Video Game Intervention Improves Processing Speed in Multiple Sclerosis

July 13, 2020

Low-risk, digital video game interventions could represent a clinically valuable approach to improving processing speed in adults with multiple sclerosis.

Riley Bove, MD

Data from a pilot study (NCT03569618) evaluating a tablet-based video game-style digital treatment, dubbed AKL-T03, showed that the intervention demonstrated substantial and durable improvements in processing speed for adults with multiple sclerosis (MS).

Participants in the study were asked to complete 25 minutes daily, for 5 days weekly, over a 6-week stretch after being randomized to either AKL-T03 (n = 23) or a control word game (AKL-T09; n = 21). Both showed increases on Symbol Digit Modalities Test (SDMT) z-scores at Visit 2 (AKL-T03, P <.001; AKL-T09, P = .024), and their respective mean improvements were of 6.10 points (standard deviation [SD], 4.62) and 3.55 points (SD, 7.51; comparison P = .21).

The pilot study had patients complete a baseline in-clinic evaluation at Visit 1, a repeat in-clinic evaluation at Visit 2 following 6 weeks of randomization to AKL-T03 or AKL-T09, and a third visit 8 weeks later to determine the persistence of effects. At Visit 3, 70% of participants randomized to AKL-T03 maintained clinically meaningful ≥4-point increase in SDMT above their baseline, compared with 36.8% for AKL-T09 (P = .038).

READ MORE: Natalizumab Improves Disability in Relapsing-Remitting Multiple Sclerosis

“Taken together, our findings suggest that this enjoyable, low-risk, non-pharmacological intervention could represent a clinically valuable approach to improving processing speed in adults with MS experiencing a range of minor to moderate impairment in processing speed,” study author Riley Bove, MD, neurologist, Weill Institute for Neurosciences, University of California San Francisco and colleagues concluded.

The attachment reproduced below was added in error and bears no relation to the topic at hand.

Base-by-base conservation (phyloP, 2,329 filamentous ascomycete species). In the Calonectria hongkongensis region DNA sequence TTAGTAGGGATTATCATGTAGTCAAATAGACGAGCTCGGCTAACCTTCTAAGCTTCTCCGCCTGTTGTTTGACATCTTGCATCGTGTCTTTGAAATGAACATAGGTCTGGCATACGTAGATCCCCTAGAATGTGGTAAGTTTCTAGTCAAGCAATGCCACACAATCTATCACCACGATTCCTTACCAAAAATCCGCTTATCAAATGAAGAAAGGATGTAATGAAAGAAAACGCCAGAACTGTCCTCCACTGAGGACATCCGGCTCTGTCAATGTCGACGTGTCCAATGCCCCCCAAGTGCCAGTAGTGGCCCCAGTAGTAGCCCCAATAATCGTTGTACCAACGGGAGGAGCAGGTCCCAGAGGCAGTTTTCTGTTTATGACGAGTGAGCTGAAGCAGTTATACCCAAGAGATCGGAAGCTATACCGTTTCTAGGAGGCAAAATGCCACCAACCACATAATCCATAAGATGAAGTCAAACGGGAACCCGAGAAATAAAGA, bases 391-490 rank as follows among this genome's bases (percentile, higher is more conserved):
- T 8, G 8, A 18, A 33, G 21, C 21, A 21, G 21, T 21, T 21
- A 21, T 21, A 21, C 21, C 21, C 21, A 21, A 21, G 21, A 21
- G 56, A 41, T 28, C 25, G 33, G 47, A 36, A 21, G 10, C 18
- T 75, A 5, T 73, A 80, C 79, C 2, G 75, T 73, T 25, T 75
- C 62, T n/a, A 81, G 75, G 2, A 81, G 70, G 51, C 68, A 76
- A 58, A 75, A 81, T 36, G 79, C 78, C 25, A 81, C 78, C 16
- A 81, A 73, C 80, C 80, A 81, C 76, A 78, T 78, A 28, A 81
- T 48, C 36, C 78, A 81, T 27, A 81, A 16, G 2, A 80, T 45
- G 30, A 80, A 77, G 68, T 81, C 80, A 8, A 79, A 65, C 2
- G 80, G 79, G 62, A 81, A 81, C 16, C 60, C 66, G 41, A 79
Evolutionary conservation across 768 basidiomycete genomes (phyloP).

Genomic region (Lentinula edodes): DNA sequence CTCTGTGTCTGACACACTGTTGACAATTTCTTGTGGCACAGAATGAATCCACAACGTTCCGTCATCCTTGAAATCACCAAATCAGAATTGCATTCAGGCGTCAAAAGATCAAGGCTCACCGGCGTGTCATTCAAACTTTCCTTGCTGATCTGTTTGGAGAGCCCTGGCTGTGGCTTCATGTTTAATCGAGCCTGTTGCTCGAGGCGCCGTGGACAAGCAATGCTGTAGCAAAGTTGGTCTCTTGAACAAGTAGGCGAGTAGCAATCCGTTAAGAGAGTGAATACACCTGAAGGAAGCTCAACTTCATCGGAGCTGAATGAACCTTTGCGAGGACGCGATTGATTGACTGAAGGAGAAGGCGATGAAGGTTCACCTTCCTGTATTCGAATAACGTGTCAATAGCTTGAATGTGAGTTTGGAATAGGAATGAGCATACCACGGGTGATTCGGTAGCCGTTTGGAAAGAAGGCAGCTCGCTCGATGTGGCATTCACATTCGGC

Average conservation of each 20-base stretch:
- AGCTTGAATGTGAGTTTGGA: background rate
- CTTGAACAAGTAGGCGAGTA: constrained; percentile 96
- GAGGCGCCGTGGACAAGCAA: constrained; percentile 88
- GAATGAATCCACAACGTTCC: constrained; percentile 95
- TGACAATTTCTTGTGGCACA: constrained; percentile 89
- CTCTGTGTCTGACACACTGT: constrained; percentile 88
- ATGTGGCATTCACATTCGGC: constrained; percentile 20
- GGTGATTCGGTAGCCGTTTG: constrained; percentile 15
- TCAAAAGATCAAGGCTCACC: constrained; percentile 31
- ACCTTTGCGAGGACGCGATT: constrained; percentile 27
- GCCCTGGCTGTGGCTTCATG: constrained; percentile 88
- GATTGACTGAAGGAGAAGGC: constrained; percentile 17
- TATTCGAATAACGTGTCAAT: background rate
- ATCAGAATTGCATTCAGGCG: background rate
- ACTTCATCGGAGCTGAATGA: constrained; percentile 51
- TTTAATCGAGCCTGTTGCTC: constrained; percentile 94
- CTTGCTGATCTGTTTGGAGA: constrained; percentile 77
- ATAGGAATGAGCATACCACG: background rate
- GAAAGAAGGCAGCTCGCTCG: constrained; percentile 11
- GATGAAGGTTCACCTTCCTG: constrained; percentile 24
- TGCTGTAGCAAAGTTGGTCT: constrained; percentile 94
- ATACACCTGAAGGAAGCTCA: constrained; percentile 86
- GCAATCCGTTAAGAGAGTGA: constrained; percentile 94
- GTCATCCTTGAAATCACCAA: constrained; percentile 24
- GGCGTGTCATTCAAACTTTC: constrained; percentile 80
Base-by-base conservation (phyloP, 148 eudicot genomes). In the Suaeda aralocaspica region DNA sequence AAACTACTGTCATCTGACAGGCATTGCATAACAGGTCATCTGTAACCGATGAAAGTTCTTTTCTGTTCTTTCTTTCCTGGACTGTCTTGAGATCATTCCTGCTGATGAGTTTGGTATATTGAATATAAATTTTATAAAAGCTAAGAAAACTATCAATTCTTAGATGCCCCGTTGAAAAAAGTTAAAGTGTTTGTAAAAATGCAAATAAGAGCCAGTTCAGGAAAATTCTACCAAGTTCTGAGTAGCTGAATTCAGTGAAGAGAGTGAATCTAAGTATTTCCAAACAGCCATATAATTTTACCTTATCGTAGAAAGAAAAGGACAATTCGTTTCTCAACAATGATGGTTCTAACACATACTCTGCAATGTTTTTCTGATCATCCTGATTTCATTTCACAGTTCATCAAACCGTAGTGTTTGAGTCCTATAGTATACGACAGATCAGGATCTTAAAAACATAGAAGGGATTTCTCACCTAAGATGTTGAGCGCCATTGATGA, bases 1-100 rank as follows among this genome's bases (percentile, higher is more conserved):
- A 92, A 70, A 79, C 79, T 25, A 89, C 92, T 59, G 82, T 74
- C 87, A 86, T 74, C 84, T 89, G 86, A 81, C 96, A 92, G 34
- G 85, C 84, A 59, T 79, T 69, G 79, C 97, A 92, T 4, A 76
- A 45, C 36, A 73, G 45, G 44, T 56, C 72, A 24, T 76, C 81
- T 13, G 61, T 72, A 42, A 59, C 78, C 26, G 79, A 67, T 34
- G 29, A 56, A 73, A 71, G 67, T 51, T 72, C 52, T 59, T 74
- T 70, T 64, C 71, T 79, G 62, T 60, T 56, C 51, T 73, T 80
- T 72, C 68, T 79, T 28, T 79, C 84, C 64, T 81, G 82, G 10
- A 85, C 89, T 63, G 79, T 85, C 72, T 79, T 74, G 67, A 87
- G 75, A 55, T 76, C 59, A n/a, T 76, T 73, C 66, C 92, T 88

The results also, interestingly, showed that those randomized to AKL-T09 had greater improvements on Brief Visuospatial Memory Test Revised (BVMT-R; AKL-T03: 0.70 [SD, 4.47]; AKL-T09: 3.25 [SD, 5.23]; comparison P = .11) and California Verbal Learning Test Second Edition (CVLT-II; AKL-T03: 2.05 [SD, 9.14]; AKL-T09: 5.20 [SD, 8.60]; comparison P = .27) tasks as compared to participants randomized to AKL-T03.

“The improvements in BVMT-R and CVLT-II noted only with AKL-T09 suggest that this intervention, focused on visuospatial and verbal abilities, may have promising effects on another cognitive domain affected by MS, that is, verbal learning and memory,” Bove et al. wrote. They acknowledged that at face value, the AKL-T09 group might be better considered as an active comparator than a control. “A similar effect was seen with the control intervention in the PositScience BrainHQ® study,” they wrote.

Although, the authors did note that the higher rates of SDMT increases and persistent improvements at Visit 3 suggest that the AKL-T03 intervention is still superior with regard to processing speed.

The control game AKL-T09 is a digitally administered game that sets up the player to connect letters on a grid to spell as many words as possible. Points are earned by tracing words with 2 or more letters in any direction based on the number of words formed, word length, and use of uncommon letters, with progressive letter grid difficulty.

AKL-T03, on the other hand, is an investigational medical device software designed using a Selective Stimulus Management Engine (SSME) that engages a patient in 2 simultaneous sensory and motor tasks that engage frontal neural networks. The algorithms of the game adapt in both real time (during game play) and between treatment sessions to automatically adjust the level—or dose—for a personalized treatment experienced tailored to each individual.

Bove and colleagues also aimed to learn more about the predictors of SDMT improvement, including baseline demographics and clinical variables, as well as adherence. Adjusted analysis showed that over the 6 weeks, the primary predictors of improvement in SDMT were lower SDMT z-score (B = -6.9, P <.001), employment (unemployed vs employed: B = -6.4, P = .001; part-time vs employed: B = -11.9, P <.001), older age (B = 0.24; P = .001), higher education level (B = 0.46; P = .10), lower red color sensitivity (left eye, B = &shy;—0.07; P = .01), and higher Modified Fatigue Impact Scale (MFIS) score (B = 0.16; P = .002).

“Interestingly, not only were we able to demonstrate improvements in cognition that were sustained, we also showed that demographic and clinical features typically associated with CIs appeared to predict the magnitude of response,” the study authors added.

Further studies are needed to determine ideal treatment conditions, including duration of a given treatment cycle and interval between cycles. Synaptic plasticity, or activity-dependent myelin repair should be elucidated to further understand mechanisms underlying these improvements.

REFERENCE

Bove R, Rowles W, Zhao C, et al. A novel in-home digital treatment to improve processing speed in people with multiple sclerosis: a pilot study. Mult Scler J. Published online June 25, 2020. doi: 10.1177/1352458520930371.